Working with NSNotifciationCetner in Swift is fairly straightforward.

// This class will correctly work because it inherits from
// NSObject and thus automatically can be used by Objective-C.
// It does not use any Swift specific features.
class OkExample: NSObject {
    override init() {
        NSNotificationCenter.defaultCenter().addObserver(self, selector: "handler:", name: "MyNotification", object: nil)
    func handler(notif: NSNotification) {
        println("MyNotification was handled")

Take for instance the example shown above. This class will work correctly with NSNotificationCenter because the class inherits from NSObject (you can also mark your class with the @objc).

We can easily call emit this notification by using notification center.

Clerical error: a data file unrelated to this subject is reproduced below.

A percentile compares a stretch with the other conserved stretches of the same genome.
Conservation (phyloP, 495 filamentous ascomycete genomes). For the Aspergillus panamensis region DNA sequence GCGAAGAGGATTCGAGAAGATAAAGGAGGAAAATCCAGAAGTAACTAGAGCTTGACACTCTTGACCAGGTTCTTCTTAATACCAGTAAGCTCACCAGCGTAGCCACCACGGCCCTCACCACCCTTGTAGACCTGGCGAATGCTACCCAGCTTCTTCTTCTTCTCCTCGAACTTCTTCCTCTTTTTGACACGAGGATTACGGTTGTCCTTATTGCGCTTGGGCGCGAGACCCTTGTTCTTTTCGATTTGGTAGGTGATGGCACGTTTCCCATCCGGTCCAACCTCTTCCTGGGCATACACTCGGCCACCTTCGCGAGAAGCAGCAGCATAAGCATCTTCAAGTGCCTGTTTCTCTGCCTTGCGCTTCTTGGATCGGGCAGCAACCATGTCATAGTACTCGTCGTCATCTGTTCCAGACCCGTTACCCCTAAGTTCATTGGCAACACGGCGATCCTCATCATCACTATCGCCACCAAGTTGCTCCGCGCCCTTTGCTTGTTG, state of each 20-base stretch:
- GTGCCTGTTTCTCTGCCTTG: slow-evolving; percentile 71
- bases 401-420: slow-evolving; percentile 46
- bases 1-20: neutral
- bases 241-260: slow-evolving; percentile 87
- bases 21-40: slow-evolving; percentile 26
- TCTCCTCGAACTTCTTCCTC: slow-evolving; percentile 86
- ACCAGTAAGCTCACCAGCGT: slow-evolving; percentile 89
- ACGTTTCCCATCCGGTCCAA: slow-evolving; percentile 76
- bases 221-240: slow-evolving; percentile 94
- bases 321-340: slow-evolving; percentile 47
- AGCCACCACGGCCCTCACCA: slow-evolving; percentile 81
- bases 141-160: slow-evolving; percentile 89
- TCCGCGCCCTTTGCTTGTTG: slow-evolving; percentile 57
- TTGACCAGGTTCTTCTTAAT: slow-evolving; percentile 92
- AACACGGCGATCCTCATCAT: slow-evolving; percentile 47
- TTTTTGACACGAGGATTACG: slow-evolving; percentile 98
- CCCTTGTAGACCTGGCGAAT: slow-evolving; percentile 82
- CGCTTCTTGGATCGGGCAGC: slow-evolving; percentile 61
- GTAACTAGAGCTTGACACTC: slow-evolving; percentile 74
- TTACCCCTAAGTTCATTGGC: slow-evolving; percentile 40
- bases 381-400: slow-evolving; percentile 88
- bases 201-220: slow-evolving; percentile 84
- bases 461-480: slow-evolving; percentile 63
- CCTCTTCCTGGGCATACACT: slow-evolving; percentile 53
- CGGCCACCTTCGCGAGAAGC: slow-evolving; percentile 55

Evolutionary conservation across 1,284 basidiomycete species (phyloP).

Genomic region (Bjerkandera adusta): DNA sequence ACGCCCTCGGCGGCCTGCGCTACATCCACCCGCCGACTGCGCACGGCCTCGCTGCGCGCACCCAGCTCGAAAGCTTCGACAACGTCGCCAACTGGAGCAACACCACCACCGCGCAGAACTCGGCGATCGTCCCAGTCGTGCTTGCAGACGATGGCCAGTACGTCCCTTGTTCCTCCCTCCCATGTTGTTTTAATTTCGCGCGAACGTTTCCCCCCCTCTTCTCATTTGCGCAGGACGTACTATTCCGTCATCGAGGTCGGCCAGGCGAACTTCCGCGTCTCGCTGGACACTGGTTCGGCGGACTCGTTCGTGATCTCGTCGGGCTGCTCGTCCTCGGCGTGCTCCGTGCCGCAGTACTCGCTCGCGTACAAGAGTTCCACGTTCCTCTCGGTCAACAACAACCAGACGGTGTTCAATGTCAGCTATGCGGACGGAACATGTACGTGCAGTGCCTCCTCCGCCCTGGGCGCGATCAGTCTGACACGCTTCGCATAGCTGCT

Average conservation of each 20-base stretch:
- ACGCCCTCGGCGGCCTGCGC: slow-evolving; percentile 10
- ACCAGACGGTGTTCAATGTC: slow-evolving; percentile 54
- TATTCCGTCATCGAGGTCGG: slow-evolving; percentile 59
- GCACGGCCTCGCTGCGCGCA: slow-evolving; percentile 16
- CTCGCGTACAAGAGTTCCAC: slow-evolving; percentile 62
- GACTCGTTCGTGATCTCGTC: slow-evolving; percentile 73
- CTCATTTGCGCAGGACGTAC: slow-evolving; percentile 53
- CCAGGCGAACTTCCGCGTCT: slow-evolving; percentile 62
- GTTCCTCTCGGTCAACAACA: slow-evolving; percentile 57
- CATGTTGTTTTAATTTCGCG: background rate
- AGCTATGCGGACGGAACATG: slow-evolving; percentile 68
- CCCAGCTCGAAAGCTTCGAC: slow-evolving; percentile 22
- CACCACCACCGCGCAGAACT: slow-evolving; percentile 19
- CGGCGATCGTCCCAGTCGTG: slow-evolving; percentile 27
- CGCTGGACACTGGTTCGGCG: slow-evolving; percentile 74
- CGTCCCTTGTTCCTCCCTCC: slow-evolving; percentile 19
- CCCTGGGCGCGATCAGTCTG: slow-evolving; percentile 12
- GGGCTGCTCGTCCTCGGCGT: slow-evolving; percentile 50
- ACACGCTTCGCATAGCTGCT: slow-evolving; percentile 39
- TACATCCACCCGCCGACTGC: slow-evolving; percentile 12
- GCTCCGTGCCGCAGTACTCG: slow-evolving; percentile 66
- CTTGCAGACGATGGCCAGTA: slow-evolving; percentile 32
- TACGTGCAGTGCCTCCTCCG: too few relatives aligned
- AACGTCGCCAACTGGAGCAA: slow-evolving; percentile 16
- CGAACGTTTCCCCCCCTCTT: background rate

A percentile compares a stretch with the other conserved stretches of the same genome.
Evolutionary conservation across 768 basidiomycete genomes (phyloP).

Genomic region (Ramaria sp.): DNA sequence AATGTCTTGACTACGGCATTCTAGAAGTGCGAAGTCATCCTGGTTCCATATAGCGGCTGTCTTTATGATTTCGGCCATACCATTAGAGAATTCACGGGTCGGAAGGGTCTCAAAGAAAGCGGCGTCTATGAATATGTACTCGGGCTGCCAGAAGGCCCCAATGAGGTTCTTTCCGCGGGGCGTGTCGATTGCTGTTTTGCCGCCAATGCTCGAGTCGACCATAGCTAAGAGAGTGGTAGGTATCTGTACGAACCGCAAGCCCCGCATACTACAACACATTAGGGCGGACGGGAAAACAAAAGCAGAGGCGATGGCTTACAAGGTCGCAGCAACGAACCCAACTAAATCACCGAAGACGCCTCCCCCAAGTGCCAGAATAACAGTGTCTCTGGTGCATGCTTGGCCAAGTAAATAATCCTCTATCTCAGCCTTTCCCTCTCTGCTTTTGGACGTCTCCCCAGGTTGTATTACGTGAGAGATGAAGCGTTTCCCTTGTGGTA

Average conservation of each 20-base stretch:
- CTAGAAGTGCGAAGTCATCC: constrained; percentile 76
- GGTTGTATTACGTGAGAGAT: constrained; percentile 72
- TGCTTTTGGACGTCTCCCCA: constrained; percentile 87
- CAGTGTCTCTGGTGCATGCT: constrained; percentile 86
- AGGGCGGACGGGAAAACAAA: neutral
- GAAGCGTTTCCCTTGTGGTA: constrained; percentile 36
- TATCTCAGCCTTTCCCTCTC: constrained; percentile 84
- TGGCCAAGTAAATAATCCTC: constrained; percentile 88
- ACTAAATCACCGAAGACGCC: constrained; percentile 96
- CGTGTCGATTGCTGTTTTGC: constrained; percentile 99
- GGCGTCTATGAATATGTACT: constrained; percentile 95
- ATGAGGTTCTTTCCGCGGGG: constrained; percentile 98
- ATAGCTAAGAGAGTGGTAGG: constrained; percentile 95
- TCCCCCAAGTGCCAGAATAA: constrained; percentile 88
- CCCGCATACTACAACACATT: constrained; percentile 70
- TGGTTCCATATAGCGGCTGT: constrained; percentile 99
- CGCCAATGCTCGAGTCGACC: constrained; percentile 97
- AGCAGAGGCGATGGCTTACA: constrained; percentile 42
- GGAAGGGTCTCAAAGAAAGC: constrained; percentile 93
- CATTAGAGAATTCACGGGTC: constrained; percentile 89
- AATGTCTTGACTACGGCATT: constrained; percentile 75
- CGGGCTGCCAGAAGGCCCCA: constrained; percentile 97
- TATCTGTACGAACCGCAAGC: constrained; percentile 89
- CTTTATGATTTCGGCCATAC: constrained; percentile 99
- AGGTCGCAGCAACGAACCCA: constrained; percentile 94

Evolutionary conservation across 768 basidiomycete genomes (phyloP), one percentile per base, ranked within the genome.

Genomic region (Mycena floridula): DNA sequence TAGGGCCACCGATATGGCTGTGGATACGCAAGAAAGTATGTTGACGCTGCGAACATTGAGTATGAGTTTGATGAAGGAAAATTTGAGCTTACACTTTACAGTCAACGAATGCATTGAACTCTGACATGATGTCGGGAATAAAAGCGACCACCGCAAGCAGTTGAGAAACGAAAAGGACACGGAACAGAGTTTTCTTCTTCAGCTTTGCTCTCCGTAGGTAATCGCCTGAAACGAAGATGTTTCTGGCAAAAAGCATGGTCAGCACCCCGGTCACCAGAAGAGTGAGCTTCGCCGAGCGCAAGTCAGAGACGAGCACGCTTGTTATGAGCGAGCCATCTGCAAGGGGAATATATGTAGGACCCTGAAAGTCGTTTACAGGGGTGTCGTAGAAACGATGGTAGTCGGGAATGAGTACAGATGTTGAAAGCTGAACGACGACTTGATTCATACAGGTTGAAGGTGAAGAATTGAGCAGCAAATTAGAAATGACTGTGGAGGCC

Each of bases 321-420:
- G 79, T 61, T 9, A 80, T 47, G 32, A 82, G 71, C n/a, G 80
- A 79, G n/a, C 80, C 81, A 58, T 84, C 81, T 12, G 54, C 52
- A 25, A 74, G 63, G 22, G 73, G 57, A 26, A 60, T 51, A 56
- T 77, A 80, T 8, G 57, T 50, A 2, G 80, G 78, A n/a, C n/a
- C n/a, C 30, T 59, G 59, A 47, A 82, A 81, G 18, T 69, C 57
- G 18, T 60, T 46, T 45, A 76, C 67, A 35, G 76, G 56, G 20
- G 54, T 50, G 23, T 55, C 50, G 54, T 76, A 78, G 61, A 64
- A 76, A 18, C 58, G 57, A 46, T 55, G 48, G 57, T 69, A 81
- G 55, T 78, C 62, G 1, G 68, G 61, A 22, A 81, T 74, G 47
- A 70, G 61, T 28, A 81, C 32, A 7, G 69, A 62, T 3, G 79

NSNotificationCenter.defaultCenter().postNotificationName("MyNotification", object: nil);

That's all well and good, but what happens if your class uses Swift specific features. Well it won't work. Consider the following:

// This class will not work becuase it users the Swift
// specific feature of Generics. As a result, Objective-C will
// be unable to find the `handler` method resulting in a runtime exception
class BadExample<T>: NSObject {
    override init() {
        NSNotificationCenter.defaultCenter().addObserver(self, selector: "handler:", name: "MyNotification", object: nil)
    func handler(notif: NSNotification) {
        println("MyNotification was handled")